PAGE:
Life in Community

work • simplicity • education
caring • fulfillment • celebration

Life in Community

Little Birds and Little Children

February 19, 2016 by

“Hey! You’re not a bird.”

Jeffrey ignored me and snatched a handful of birdseed from the container, cramming it into his mouth before I could react. He smiled innocently at the sky and informed me that “this stuff tastes like popcorn.”

It was Sunday school and I was the assistant teacher with ten intense eight-year-olds. We had just spent half an hour telling stories about the apostle Paul, and the kids were ready to get outside. I was told to bring along the birdseed because we were heading out to a nearby bird sanctuary. Great, I thought. We can definitely find God in nature – but it is really cold out here and I hope this doesn’t take too long.

I also had no authority with the kids and they wanted to try me out. Fortunately, my co-teacher had more experience than I, and assured me that Jeffrey wouldn’t die from eating birdseed.

The strange snowless January had left last year’s carpet of leaves still intact. They crunched deliciously as the kids shuffled through them. Then suddenly we came to an abrupt stop. My co-teacher took charge: “All right, kids. It’s got to be absolutely quiet from now on. Everyone go to your places and Esther will go around with the birdseed and put it where you want it. Remember, anyone who talks is not going in.”

The kids remembered. They had done this many times before. Each of them had a special place where they could sit or lie down, surrounded by smooth slabs of polished granite. I tiptoed around with my container of birdseed, putting it on their heads, in their hands, or on the rocks around them, as they directed.

“Now get out so the birds can come,” my co-teacher hissed from somewhere behind the bushes. I quickly scrambled away from the sanctuary and sat under a nearby pine tree, waiting to see what would happen.

Within minutes the birds arrived. Chickadees, juncos, and nuthatches swooped delightedly down and landed on and around the kids to have a feast. I couldn’t believe it. Almost every one of the kids was sitting absolutely still and watching the tiny birds enjoy the food. Even my friend Jeffrey had stopped eating the bird seed.

a young girl feeding a bird from her hand

I wondered what those birds were thinking. They had probably been raised to think of humans as idiots who wander through the earth destroying things. But right here, in this place, were these incredible little humans who liked to come and give them food. Perhaps lifelong friendships were being formed here, despite the language barrier.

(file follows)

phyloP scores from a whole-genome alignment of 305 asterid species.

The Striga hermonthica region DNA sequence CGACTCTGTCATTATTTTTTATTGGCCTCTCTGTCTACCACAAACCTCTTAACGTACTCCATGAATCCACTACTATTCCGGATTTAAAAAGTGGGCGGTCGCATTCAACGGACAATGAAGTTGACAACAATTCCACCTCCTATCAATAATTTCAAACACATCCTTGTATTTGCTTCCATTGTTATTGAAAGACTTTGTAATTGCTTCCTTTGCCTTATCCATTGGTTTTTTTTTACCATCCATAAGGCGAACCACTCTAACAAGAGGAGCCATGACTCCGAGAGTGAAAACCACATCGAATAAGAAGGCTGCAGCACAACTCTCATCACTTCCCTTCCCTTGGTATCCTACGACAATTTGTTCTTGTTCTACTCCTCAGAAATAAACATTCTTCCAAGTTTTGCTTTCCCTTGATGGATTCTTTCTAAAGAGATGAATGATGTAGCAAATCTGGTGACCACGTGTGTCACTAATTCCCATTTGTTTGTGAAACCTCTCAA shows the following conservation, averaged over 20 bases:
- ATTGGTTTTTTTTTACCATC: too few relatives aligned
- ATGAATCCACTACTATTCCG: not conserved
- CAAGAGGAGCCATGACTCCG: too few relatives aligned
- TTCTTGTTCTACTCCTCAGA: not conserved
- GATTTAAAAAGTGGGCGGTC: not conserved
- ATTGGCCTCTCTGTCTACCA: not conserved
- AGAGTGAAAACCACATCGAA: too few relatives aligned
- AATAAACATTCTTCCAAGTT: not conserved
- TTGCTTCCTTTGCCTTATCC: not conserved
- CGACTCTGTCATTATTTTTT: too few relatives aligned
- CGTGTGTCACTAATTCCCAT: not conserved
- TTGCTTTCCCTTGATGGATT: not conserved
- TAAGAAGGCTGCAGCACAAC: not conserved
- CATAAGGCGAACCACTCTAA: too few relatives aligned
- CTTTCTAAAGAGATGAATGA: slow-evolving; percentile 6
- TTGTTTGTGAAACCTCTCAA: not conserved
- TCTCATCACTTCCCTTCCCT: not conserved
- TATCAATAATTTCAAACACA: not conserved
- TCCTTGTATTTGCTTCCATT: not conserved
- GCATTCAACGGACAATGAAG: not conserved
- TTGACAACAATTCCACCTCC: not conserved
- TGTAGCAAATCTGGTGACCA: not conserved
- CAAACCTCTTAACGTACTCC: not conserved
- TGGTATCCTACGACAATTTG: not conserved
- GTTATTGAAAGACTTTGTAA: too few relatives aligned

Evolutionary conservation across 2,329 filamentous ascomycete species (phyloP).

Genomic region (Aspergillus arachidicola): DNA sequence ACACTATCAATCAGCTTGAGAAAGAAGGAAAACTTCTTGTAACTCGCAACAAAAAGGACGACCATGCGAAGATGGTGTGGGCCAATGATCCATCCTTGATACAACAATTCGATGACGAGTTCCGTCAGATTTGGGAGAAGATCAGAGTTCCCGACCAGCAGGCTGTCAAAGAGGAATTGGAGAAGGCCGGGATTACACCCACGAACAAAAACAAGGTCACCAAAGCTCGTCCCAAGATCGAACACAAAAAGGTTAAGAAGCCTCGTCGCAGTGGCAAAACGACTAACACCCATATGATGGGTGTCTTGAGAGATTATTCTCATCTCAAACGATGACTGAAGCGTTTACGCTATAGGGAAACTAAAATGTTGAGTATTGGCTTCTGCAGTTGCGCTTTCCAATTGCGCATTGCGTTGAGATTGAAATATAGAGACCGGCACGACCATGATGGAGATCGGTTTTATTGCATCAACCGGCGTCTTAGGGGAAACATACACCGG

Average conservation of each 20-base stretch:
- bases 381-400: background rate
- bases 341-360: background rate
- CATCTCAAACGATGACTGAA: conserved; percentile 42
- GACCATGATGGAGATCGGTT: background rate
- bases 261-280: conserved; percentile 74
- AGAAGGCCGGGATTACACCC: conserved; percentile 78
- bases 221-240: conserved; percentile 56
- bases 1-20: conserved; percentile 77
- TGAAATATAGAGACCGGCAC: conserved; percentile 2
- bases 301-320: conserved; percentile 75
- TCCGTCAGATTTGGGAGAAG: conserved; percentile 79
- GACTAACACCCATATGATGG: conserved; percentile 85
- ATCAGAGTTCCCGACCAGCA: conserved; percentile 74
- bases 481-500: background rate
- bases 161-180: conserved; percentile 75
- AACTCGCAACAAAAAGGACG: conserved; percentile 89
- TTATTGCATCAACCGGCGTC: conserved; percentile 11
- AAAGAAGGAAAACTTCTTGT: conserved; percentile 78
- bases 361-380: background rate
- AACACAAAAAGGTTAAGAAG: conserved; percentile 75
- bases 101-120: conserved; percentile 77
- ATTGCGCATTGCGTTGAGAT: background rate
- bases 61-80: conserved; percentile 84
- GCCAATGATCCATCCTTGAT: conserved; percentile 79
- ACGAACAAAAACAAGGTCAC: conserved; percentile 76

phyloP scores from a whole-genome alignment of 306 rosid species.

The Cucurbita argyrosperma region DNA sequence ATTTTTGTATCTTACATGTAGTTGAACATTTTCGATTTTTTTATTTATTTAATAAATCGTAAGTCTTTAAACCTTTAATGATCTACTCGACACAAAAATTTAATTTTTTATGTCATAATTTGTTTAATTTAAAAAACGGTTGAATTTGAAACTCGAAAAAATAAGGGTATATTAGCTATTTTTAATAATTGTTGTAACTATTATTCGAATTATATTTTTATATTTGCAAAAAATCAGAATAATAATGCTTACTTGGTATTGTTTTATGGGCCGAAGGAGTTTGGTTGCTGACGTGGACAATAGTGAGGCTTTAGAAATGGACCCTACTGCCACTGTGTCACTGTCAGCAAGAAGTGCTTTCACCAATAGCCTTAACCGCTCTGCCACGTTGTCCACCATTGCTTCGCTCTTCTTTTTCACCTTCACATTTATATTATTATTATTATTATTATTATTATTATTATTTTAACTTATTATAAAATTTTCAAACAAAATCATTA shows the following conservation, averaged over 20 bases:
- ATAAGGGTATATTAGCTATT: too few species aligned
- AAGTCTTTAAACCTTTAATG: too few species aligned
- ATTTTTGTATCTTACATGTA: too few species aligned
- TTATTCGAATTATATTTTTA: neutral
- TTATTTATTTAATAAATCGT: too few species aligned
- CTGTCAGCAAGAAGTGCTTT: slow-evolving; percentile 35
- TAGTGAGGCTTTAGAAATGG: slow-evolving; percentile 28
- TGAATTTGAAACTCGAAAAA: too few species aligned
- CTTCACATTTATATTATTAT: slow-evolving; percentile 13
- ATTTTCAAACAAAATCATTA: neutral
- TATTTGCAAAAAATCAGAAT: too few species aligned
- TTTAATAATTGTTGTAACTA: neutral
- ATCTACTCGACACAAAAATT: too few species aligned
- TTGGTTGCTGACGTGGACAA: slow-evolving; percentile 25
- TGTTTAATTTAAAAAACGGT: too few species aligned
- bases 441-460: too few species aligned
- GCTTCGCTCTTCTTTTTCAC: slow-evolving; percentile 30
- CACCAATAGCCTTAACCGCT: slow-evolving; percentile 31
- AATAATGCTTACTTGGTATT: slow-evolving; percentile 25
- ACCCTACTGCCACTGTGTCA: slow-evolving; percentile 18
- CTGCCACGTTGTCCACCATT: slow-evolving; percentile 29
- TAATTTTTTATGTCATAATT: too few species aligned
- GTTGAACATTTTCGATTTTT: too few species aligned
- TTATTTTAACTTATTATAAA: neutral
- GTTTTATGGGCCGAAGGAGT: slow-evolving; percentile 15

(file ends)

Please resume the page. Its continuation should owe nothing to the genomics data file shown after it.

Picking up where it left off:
Was this what the Garden of Eden was like? I’ve always believed that God originally intended us to be much closer to nature than we are now. I don’t think God’s command to “fill the earth and subdue it” (Gen. 1:28) meant that we should do everything we can to co-opt it, abuse it, or exhaust it – he created all of nature, and every time we humans misuse it, the results are only negative. But honestly, I think the answer that the environmental movement is searching for is right here: little birds and little children loving each other.


About the author

Esther Keiderling

Esther Keiderling

Esther Keiderling lives and works at the Woodcrest Bruderhof.

Read Biography
View All Authors

What is the Voices Blog?

Voices is a blog by Bruderhof members, covering topics important to us and to you.

What is the Bruderhof? We're an intentional Christian community with locations worldwide. We try to love our neighbor and share everything, so that peace and justice become a reality.

Find out more about the Bruderhof.

Keep Up-To-Date

Sign up for a weekly email from the Bruderhof

Another Life Is Possible - 100 years of life together at the Bruderhof

In Pictures

Follow us on Instagram for snapshots of Bruderhof life

Recommended Readings

View All

You Might Also Like

View All Articles
View All Articles
  • Thank you Esther for sharing your experience with the wild birds and the rapt attention the children showed while feeding these birds. It's important that children learn about Nature, appreciate Nature, and understand ecology. The photo of the girl with a chickadee perched on her finger tips is one kind of hands-on learning activity that can become a foundation of a life long connection with flora and fauna. At one time, Nature Study, was taught throughout much of the public school system in grade school. I'm glad that you and your co-teacher exposed the children to the birds and maybe one or more will be encouraged in time to want to learn more. Keep up the good work.

    Raven Anthony Squire